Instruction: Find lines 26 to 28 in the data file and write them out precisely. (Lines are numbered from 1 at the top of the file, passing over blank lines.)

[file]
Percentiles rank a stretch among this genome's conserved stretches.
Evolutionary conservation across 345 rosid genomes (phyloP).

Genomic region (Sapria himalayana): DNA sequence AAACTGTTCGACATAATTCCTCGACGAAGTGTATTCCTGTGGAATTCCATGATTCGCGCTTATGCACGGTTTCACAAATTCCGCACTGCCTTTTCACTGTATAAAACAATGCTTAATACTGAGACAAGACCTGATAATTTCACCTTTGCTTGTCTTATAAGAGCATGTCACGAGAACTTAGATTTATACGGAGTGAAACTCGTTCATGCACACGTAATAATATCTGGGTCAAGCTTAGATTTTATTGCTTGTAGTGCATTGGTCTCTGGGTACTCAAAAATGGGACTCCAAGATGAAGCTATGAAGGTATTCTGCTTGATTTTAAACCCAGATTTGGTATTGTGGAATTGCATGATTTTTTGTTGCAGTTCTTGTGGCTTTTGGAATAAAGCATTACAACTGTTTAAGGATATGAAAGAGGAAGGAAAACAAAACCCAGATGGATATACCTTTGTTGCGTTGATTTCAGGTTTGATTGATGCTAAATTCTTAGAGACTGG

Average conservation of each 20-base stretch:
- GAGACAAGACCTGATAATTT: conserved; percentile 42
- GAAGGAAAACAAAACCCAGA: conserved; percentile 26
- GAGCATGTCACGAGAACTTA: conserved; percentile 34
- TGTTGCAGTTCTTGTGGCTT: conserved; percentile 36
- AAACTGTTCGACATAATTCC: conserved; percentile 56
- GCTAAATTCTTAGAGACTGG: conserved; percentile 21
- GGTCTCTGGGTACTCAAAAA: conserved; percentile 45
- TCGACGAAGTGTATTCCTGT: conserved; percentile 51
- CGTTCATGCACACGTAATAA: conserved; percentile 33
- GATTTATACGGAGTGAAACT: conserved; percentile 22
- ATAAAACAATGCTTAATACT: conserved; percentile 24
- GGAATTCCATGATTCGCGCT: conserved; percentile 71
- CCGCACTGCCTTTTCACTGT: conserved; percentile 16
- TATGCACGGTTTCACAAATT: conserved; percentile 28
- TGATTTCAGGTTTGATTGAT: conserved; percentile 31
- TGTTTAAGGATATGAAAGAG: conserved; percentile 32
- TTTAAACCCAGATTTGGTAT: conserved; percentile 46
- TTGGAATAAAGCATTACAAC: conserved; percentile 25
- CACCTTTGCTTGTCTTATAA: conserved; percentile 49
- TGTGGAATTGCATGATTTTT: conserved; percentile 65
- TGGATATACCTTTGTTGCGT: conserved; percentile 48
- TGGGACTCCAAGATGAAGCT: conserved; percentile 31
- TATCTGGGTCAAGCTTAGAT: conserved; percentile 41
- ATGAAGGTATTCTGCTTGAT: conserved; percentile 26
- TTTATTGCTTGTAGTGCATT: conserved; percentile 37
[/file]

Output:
- TGGGACTCCAAGATGAAGCT: conserved; percentile 31
- TATCTGGGTCAAGCTTAGAT: conserved; percentile 41
- ATGAAGGTATTCTGCTTGAT: conserved; percentile 26